These are trying times for all of us, as the COVID-19 virus outbreak has and will continue to disrupt the lives of every American and American business. As companies navigate how to move forward in this time of crisis, a small part in potential flexibility and opportunity could revolve around the company’s retirement plan.
The following are five points to consider or remember as you look to build a plan coming out of the crisis:
Point #1 | Employer Contributions Due Date
Employer retirement contributions (profit sharing, match, safe harbor) may not have to be deposited until the business’s tax return is due plus extensions, potentially 9/15/2020 or later. This could be a way to free up cash flow in the short term.
Point #2 | Furloughed Employees
If the business plan calls to furlough employees for a period of time, they are not eligible to receive a distribution from the retirement plan, as they are not terminated. However, if more than 20% of the workforce is furloughed, the plan could be classified as partially terminated, which could result in those furloughed employees becoming 100% vested in their employee contributions.
Point #3 | Suspending Employer Contributions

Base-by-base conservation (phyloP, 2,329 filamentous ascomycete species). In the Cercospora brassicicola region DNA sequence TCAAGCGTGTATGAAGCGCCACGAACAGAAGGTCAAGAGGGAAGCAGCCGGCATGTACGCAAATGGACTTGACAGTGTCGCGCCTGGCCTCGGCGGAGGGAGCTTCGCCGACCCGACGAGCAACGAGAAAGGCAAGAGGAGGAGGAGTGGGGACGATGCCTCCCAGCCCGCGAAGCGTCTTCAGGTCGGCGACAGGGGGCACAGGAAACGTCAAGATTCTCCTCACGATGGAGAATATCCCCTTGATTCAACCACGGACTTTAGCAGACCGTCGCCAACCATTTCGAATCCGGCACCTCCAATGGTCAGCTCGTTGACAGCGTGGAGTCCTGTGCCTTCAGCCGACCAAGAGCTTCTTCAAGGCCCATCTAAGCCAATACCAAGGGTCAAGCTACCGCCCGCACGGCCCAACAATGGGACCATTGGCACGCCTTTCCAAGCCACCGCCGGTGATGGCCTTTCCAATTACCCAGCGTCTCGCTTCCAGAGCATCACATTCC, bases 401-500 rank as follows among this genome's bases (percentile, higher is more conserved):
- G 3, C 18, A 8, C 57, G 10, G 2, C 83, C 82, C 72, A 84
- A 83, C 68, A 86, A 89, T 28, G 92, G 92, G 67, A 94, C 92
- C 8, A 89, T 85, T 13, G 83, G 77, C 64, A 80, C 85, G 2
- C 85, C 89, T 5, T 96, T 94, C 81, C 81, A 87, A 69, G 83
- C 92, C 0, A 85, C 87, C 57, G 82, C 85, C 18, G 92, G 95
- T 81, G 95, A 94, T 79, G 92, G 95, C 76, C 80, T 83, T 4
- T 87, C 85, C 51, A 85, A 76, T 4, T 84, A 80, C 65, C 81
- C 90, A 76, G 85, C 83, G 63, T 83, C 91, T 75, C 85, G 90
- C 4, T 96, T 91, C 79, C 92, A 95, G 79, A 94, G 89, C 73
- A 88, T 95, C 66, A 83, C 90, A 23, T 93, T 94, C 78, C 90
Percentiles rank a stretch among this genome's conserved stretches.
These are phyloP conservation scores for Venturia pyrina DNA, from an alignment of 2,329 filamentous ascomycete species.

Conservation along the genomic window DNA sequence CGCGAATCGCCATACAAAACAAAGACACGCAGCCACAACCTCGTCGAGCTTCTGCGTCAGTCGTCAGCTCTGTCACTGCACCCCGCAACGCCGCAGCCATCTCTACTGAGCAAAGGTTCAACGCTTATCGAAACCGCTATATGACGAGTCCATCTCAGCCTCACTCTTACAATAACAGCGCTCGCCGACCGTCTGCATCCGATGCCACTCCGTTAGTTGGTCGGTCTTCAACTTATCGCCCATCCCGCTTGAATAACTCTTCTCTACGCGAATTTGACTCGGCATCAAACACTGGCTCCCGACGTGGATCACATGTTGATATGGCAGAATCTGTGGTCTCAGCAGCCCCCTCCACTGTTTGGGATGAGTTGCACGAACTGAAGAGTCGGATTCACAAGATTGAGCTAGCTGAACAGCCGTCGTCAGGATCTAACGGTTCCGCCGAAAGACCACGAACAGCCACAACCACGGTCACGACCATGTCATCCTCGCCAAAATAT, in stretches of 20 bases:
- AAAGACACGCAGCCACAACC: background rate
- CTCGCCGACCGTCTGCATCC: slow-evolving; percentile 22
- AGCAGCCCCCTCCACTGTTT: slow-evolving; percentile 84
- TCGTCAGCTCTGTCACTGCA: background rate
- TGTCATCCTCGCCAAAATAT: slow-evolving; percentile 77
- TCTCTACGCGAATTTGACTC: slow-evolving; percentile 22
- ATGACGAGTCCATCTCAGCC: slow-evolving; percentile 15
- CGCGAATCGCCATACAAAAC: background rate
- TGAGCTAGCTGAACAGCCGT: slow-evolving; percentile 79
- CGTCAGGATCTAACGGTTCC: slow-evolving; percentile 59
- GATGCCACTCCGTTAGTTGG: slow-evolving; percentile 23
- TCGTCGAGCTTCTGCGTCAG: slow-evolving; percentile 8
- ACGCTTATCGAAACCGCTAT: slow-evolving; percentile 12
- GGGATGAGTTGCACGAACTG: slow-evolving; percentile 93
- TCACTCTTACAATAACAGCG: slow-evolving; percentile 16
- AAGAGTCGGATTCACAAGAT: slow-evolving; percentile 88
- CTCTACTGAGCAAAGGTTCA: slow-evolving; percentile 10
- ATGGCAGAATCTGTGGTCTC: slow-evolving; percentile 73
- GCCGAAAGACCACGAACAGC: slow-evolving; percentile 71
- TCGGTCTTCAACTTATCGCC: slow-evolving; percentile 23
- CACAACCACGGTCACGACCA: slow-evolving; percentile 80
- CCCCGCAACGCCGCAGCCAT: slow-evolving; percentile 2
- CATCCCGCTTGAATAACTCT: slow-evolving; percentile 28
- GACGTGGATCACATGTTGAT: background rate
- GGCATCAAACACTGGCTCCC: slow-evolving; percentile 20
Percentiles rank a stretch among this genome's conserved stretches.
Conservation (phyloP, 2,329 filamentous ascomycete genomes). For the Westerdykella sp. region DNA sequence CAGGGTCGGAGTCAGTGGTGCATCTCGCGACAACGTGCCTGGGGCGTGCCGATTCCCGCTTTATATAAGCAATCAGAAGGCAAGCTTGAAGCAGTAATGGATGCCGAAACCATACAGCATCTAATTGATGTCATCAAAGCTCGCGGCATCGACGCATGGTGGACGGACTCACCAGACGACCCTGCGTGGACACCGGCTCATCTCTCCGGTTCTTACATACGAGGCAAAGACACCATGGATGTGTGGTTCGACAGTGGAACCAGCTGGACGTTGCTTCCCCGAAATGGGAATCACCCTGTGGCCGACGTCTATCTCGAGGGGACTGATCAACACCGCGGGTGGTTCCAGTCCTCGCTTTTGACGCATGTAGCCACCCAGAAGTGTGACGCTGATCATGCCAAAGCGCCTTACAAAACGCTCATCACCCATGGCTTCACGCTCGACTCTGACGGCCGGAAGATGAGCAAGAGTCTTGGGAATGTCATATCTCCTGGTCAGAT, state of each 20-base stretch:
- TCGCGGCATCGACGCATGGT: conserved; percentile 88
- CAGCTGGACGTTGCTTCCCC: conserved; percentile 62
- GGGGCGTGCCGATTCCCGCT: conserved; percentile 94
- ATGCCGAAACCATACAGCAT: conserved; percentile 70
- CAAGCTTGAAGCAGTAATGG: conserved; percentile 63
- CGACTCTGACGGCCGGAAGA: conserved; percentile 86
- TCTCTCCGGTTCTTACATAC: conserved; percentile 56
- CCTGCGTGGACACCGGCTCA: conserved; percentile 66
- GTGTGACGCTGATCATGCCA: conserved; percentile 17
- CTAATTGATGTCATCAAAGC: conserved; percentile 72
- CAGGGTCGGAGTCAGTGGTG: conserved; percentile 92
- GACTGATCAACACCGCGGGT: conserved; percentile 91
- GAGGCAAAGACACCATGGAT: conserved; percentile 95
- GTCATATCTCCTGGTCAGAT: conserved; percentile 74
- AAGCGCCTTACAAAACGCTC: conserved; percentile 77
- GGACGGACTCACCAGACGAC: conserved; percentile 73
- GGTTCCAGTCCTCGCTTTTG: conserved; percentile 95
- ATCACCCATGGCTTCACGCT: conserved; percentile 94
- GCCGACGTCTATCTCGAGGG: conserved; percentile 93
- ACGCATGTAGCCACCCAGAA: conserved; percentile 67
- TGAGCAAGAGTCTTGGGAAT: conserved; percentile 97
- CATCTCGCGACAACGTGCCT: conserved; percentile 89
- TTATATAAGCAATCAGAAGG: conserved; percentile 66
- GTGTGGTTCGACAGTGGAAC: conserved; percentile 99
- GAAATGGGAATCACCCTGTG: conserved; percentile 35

Plans that have discretionary matching and/or profit sharing contribution can suspend these contributions at any time. Again, this could free up cash flow in the short term to be allocated for more immediate needs. If your plan is a safe harbor plan, those contributions may be suspended, as well.
Point #4 | Plan Design Flexibility
The design of corporate retirement plans are flexible and can be modified when the goals of the company change. For example, when the employment market is tight and it’s hard to hire employees, the eligibility for the plan may need to be short, such as three (3) months. However, when it is easier to find qualified employees, eligibility could be longer for entry, such as six (6) months, keeping employer match costs down.
Point #5 | Plan Fees
The Department of Labor allows for plan fees (such as advisor, record keeping, auditing) to be paid by the plan, so long as those fees are reasonable. This is another way that money can be saved by the company and reallocated elsewhere. However, making sure the fees are reasonable is critically important. We recommend having the plan benchmarked prior to making the switch, rather than having the fees paid by the plan.
With these unprecedented times, remember that the corporate retirement plan plays an important part in the business strategy. Should you have specific questions, require additional information or for specific plan benchmarking, please feel free to contact Todd Hughes, J.D. by email Todd.Hughes@centraltrust.net.